28. Li, L. T., & Tsui, A. S. (2002) A citation analysis of management and organization research in the Chinese context: 1984 to 1999. Asia Pacific Journal of Management, 19(1), 87–107.CrossRefGoogle Scholar
  29. Lovett, S., Simmons, L. C., & Kali, R. (1999). Guanxi versus the market: Ethics and efficiency. Journal of International Business Studies, 30(2), 231–247.CrossRefGoogle Scholar
  30. Luo, Y. (1997). Guanxi and performance of foreign-invested enterprises in China: An empirical inquiry. Management International Review, 37(1), 51–70.Google Scholar
  31. Luo, Y., Huang, Y., & Wand, S. L. (2012). Guanxi and organizational performance: A meta-analysis. Management and Organization Review, 8(1), 139–172.CrossRefGoogle Scholar
  32. Mangaliso, M. P. (2001). Building competitive advantage from ubuntu: Management lessons from South Africa. Academy of Management Executive, 15(3), 23–34.CrossRefGoogle Scholar
  33. Marsden, D. (1991). Indigenous Management. International Journal of Human Resource Management, 2(1), 21–38.CrossRefGoogle Scholar
  34. Mbigi, L., & Maree, J. (1995). Ubuntu. The spirit of African transformation management. Randburg: Knowledge Resources.Google Scholar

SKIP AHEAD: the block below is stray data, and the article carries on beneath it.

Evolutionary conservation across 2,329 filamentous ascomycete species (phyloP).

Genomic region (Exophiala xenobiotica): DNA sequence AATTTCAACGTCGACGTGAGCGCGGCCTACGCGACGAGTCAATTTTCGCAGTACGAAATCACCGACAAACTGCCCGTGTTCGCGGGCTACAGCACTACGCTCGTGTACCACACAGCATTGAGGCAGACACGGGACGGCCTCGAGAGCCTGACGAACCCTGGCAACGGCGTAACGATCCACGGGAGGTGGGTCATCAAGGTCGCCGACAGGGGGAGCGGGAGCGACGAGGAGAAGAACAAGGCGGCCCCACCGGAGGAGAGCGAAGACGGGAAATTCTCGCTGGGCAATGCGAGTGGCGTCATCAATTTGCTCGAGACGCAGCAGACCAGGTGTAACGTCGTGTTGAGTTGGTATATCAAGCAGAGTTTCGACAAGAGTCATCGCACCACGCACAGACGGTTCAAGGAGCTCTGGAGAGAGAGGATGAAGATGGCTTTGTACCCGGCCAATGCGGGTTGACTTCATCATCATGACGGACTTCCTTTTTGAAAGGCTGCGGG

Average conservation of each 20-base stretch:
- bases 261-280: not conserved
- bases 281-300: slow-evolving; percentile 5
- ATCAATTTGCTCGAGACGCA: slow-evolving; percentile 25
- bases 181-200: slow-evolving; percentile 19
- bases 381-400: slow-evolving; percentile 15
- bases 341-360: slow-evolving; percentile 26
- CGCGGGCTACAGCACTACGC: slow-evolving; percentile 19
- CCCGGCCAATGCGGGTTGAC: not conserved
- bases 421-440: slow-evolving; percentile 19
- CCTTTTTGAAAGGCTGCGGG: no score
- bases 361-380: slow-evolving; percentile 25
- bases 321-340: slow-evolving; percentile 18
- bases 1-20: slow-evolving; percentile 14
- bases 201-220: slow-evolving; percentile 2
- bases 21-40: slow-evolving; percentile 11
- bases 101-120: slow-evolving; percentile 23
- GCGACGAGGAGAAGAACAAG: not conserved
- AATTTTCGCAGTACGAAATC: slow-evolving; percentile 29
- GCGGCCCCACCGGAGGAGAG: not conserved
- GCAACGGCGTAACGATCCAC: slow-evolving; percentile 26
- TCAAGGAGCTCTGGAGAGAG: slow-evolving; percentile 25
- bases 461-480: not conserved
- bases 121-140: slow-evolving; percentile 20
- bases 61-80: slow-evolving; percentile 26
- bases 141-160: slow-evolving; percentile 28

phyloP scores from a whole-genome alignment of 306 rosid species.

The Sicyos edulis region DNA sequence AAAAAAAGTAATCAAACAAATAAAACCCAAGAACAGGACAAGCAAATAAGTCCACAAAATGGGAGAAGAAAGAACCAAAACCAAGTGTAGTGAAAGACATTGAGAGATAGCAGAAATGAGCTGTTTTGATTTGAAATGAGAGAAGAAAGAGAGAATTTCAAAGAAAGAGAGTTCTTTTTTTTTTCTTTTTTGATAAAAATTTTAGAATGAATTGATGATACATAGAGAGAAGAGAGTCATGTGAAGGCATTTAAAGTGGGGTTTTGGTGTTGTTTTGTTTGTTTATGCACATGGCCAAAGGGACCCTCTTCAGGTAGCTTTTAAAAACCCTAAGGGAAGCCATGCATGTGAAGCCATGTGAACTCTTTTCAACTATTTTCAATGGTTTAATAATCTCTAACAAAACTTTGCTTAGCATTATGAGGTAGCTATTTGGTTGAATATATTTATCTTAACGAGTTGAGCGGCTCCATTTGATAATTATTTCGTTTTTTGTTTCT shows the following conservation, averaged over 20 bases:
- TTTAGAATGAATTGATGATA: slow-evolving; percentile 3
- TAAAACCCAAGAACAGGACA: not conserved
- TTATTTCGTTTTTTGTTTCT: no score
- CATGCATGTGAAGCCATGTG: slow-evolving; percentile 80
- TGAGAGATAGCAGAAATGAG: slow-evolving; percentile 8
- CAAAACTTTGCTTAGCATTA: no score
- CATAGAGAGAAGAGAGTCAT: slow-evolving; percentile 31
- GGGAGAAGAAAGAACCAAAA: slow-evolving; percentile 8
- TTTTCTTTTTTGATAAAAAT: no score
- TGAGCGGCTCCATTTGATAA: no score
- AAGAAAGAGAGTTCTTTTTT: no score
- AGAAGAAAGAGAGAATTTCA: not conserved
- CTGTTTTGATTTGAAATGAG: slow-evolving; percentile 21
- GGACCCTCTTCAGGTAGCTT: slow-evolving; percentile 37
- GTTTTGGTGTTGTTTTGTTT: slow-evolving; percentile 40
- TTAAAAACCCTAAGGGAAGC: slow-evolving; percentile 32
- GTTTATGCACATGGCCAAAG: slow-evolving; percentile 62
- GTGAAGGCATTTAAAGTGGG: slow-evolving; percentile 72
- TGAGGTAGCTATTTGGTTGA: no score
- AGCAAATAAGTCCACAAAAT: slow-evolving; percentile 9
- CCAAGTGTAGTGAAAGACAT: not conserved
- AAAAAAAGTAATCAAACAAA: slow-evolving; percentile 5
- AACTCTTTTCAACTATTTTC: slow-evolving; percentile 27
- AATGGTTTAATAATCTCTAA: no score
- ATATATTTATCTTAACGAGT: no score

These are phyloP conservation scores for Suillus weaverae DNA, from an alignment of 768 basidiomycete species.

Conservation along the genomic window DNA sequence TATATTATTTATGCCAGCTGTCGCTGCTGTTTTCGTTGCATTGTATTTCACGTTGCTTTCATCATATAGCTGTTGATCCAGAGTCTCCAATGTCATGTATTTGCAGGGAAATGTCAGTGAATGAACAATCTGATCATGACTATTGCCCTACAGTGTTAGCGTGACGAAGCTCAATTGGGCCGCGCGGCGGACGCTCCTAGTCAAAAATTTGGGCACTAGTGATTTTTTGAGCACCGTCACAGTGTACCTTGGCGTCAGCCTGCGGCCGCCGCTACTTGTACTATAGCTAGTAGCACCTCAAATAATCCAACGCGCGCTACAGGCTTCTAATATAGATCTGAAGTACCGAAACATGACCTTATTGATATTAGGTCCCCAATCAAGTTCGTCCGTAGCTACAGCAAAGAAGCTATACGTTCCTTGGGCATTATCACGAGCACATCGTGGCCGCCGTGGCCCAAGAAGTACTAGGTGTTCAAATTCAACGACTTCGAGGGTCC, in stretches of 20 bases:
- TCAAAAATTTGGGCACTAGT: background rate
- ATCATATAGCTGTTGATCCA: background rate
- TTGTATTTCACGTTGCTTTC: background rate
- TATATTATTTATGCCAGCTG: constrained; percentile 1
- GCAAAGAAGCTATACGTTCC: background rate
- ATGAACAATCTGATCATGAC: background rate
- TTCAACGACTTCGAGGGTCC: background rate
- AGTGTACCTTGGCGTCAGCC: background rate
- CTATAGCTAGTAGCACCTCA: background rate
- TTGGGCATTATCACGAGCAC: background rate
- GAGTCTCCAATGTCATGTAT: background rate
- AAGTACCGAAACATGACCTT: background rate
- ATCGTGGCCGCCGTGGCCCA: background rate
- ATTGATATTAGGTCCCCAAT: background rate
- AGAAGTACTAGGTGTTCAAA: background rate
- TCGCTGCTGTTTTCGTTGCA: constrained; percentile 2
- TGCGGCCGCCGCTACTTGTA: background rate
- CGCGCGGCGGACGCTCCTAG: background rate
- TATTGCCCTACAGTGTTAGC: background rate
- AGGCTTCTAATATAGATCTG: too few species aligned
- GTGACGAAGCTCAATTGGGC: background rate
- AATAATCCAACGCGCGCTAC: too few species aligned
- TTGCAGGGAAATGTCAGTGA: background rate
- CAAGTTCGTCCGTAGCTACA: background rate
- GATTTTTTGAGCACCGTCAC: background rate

35. Meyer, K. (2006). Asian management research needs more self-confidence. Asia Pacific Journal of Management, 24(4), 527–534.CrossRefGoogle Scholar
  36. Michailova, S., & Worm, V. (2003). Personal networking in Russia and China: Blat and guanxi. European Management Journal, 21(4), 509–519.CrossRefGoogle Scholar
  37. Nkomo, S. T. (2011). A postcolonial and anti-colonial reading of ‘African’ leadership and management in organization studies: Tensions, contradictions and possibilities. Organization, 18(3), 365–386.CrossRefGoogle Scholar
  38. Pan, Y., Rowney, J. A., & Peterson, M. F. (2012). The structure of Chinese cultural traditions: An empirical study of business employees in China. Management and Organization Review, 8(1), 77–95.CrossRefGoogle Scholar
  39. Panda, A., & Gupta, R. (2007). Call for developing indigenous organizational theories in India: Setting agenda for future. International Journal of Indian Culture and Business Management, 1(1/2), 205–243.CrossRefGoogle Scholar
  40. Park, S. H., & Luo, Y. (2001). Guanxi and organizational dynamics: Organizational networking in Chinese firms. Strategic Management Journal, 22(5), 455–477.CrossRefGoogle Scholar
  41. Pink, S. (2007). Doing visual ethnography (2nd ed.). London: Sage.Google Scholar
  42. Prahalad, C. K. (2004). The fortune at the bottom of the pyramid: Eradicating poverty through profits. Philadelphia: Wharton School Publishing.Google Scholar
  43. Puffer, S. M., McCarthy, D. J., & Boisot, M. (2010). Entrepreneurship in Russia and China: The impact of formal institutional voids. Entrepreneurship Theory and Practice, 34(3), 441–467.CrossRefGoogle Scholar